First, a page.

That's brilliant to know how quickly your children adapted and it's what's I had thought would be possible in our case so good to know that dvds and teachings prior supported their learning.

Patienceofatoddler Sun 14-Jan-18 10:31:59

@peachypetite we are not in a position to use the current secondary language at home 100% as our priority is ensuring a solid English language.

RosiePosiePuddle Sun 14-Jan-18 12:47:33

We completely lost the momentum with our daughter. Nothing, nothing at all is "fun" in her native language (husband's language)! We moved from the country in which she was born to an english speaking country. Now she refuses point blank (at the age of 5) to engage with her native language.

We always spoke english at home when living in the country in which she was born, which made sense because she learnt the language at daycare. Now, because we mainly use english at home, she has rejected my husband's language. TBH the problem is not our daughter, it is my husbands refusal to speak his own language at home.

Sorry to sound so negative. But on a tiny positive she loves the odd song and will watch kids tv at her grandmothers house when she realises that there is no english alternative. Also I am going to send her to weekily language playschool. But it is a desperate attempt, as I know that she will be resistant to it.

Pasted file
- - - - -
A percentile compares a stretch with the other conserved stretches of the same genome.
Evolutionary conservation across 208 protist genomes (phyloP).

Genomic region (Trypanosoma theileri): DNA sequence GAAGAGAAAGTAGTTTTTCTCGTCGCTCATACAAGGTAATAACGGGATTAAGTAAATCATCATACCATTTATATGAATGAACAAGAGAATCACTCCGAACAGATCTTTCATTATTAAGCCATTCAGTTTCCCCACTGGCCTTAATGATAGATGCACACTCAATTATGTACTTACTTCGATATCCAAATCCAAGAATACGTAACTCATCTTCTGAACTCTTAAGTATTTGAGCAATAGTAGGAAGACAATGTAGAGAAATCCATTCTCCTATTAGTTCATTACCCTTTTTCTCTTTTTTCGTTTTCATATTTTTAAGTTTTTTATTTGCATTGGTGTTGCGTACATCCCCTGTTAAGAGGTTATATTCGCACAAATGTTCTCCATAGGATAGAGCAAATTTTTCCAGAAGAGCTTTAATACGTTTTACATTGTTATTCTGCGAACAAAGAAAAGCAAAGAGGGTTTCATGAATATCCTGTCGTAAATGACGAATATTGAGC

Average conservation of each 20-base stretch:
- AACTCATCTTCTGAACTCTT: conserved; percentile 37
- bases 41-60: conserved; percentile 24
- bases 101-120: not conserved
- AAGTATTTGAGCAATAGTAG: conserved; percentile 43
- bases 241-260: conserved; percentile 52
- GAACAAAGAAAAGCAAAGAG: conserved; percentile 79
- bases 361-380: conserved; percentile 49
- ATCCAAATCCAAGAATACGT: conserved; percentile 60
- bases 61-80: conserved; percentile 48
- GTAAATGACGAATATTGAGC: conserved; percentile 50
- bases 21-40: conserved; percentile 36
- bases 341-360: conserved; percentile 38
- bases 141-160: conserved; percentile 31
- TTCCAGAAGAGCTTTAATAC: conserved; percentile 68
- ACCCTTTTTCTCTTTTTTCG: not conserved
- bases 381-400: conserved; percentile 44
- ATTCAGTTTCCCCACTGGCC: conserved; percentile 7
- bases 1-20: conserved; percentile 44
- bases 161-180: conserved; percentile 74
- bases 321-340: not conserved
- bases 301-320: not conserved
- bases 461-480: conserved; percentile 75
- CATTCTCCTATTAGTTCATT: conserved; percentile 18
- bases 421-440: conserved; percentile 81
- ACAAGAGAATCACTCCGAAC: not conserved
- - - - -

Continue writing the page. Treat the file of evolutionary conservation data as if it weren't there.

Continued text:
I think that you have to appreciate that it will be an uphill task. As you are planning on go back to poland, why not concentrate on establishing english as the family language so that when you move their english skills will be fully developed and you wont have to do the reverse of what you are going now in english.

reluctantbrit Mon 15-Jan-18 13:31:13

You need to increase the amount of Polish in your home. Speak to them, read, watch TV and listen to audiotapes.

If you want them to include into the Polish school system they need a decent understanding and ability to speak. It will also increase the knowledge of the non-Polish parent.

DD is 10 and understands German fluently but still has problems with grammar and I doubt she would do well in a German school. If we would have definite plans to relocate I would seriously upgrade the amount of the new home language.

In Poland then use English as family language so you can keep up.

RosiePosiePuddle Mon 15-Jan-18 23:16:33

I wouldn't worry about your kids having problems with polish when going to school in Poland. I was a teacher in a bilingual school in school. I regularly came across kids from other countries with different native languages. They were all fluent in the school/country language within a year (sometimes slightly longer). Basically they will speak the language that their friends speak and pick it up light years faster than an adult could. But the younger you do this the better. After 11-13 it appears that language aquision seems to change from child to adult like.